Product Labels: Transparency Matters

Product label information matters.  Specifically — what you choose to put (or not put) on your label could be the determining factor on whether or not a customer chooses to buy your product over your competitor’s.

According to a Trace One Network study, 40% of consumers said they’d be willing to pay for more a product if the product label listed more detailed ingredient and allegory information.

Label transparency matters.

The Trace One Network, a private brand product lifecycle management (PLM) solutions and transparency software, released the results of its “Global Consumer Food Safety and Quality” study.

The study revealed that only 12% of consumers said they “wholeheartedly” trust the safety of the brands they consume.

“In fact, more than a quarter (27 percent) of consumers do not even trust the information on food product labels,” the Trace One Network states.

“The good news is that consumers worldwide have embraced the value of private brands, but the bad news is that they still do not trust the quality, safety and ingredient documentation of any food brand – be it private or National,” said Chris Morrison, CMO of Trace One. “Consumers are demanding more information and want reassurances that the foods they’re eating are safe – and originating from reliable sources. Brands that go above and beyond to share accurate and reliable product information with consumers will ultimately be rewarded with increased consumer trust.”

From the Trace One Network:

Key findings of the “Global Consumer Food Safety and Quality” research also include:

  • Of those consumers who do not buy private brands, 25 percent named fewer choices and 24 percent cited lower food quality as their top reasons.
  • An overwhelming majority of respondents (91 percent) say it’s important to them to know where their food comes from, but nearly two-thirds (62 percent) say they’re not provided with enough information about what’s in their food and its origins
  • 84 percent of respondents believe food retailers and manufacturers are responsible for private brand food quality and safety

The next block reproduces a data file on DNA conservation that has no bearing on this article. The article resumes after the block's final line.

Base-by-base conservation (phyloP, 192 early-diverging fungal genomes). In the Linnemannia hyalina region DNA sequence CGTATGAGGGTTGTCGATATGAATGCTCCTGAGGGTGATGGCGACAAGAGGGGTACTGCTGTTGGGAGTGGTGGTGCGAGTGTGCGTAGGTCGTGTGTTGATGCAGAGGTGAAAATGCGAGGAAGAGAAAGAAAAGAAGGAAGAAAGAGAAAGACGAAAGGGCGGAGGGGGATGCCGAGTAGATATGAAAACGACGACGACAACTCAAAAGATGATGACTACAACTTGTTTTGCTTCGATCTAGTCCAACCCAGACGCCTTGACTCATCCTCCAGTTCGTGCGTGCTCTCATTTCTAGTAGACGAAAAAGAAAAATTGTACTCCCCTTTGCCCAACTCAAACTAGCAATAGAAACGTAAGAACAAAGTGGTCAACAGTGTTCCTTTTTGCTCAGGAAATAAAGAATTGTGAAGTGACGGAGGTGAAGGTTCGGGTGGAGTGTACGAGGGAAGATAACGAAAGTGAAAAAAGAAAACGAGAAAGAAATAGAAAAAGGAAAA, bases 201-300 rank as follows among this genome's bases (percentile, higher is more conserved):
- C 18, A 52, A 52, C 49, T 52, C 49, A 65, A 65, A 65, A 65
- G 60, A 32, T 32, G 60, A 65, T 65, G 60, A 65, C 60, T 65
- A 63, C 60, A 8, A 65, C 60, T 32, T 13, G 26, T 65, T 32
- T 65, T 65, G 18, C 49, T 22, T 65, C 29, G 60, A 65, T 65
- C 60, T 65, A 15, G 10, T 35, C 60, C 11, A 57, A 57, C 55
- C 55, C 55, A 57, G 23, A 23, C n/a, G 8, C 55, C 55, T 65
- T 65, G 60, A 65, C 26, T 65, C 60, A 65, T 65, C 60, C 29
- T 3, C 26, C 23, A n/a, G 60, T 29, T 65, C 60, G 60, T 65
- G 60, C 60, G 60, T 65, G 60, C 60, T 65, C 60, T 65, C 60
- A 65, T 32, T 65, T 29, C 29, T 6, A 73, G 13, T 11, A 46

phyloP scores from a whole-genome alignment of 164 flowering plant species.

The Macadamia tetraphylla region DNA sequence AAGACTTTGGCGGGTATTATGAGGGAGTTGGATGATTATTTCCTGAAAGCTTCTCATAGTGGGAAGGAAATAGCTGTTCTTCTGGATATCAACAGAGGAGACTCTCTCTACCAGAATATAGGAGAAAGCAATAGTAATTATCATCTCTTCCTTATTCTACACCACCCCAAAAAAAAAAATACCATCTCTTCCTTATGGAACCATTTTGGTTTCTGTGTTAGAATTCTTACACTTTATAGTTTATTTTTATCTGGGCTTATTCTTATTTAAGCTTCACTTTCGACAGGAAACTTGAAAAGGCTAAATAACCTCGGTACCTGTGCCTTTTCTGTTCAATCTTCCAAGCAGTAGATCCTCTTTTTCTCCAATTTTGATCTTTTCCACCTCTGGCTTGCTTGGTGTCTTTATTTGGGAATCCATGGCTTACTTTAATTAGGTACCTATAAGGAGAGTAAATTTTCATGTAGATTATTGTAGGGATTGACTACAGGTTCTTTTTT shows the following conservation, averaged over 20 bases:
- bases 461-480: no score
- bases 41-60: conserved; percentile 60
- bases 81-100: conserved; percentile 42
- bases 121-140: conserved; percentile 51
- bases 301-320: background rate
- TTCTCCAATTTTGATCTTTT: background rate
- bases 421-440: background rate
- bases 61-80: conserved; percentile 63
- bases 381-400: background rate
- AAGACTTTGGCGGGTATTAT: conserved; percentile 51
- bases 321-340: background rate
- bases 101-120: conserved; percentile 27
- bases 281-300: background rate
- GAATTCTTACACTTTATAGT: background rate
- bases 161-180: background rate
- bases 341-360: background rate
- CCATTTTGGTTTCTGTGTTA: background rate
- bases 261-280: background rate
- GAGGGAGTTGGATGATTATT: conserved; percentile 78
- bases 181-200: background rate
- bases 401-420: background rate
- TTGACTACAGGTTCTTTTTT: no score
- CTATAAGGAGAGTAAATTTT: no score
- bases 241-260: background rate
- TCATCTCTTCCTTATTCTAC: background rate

• More than one-third (36 percent) believe food retailers or manufacturers don’t act quickly enough or provide timely information during health scares

While your brand may not be a private label brand, there’s still a lot you can learn from these survey results.

Consumers want more information about the product they’re buying.  They want to know the ingredients in the products they’re purchasing, they want to know what allergy interactions, they don’t want to read false health claims, they want to know where their products are made and where the products are sourced.

When designing your product label, keep it honest and you will build a brand consumers trust!


Product Labels: Be Wary Of Making Claims

These days, it’s tempting to dress up your copy by using trendy terms, such as healthy, organic, GMO-free, etc, but be wary of making claims you haven’t done due diligence to back up.

Consumers are growing more and more wary of marketing claims and doing their homework to make sure they’re feeding their families is what companies are proclaiming, and if they’re not, they’re airing their grievances on social media and sometimes worse.

What’s worse, if consumers don’t investigate your claims, the FDA might.

In the last couple of weeks, Coca-Cola, the makers of Vitaminwater, has agreed to remove health benefit claims and add the words “with sweeteners” in two places on its label in order to settle a class action suit filed against parent Coca-Cola in 2009 by the Center for Science in the Public interest (CSPI).

Recently, two parents sued Welch’s Food, Inc., the makers of Welch’s Fruit Snacks, for claiming their snacks contain real fruit.

“The two women leading the legal dispute say pictures of fresh fruit and catch phrases on the packaging deceived health-conscious parents who purchased the fruit snacks,” Think Progress reports.

The women sued Welch’s, claiming the packaging is deceiving.

“Welch Foods has deceived shoppers by engaging in a deceptive marketing campaign to convince consumers that Welch’s Fruit Snacks contained significant amounts of the actual fruits shown in the marketing and on the labeling of the products, were nutritious and healthful to consume, and were more healthful than similar product,” the lawsuit claims.

Either this month, Kashi paid $3.9 million to settle a lawsuit that claimed Kashi’s labeling was misleading when it claimed its products were “all natural” when, in fact, the product contained “bio-engineered, artificial and synthetic” ingredients.

When labeling your product, resist temptation and be as honest as possible. Don’t make claims you can’t support. Consumers appreciate honest companies.

Be wary, your claims could come back to haunt you.

Marketing Your Product On YouTube

When you think of social media platforms, you might think of Instagram, Facebook and Twitter, but, you might be forgetting one of the most powerful marketing tools– YouTube.

If you’re not marketing your product on YouTube, you’re missing out on a free, easy way to tell the world about your product.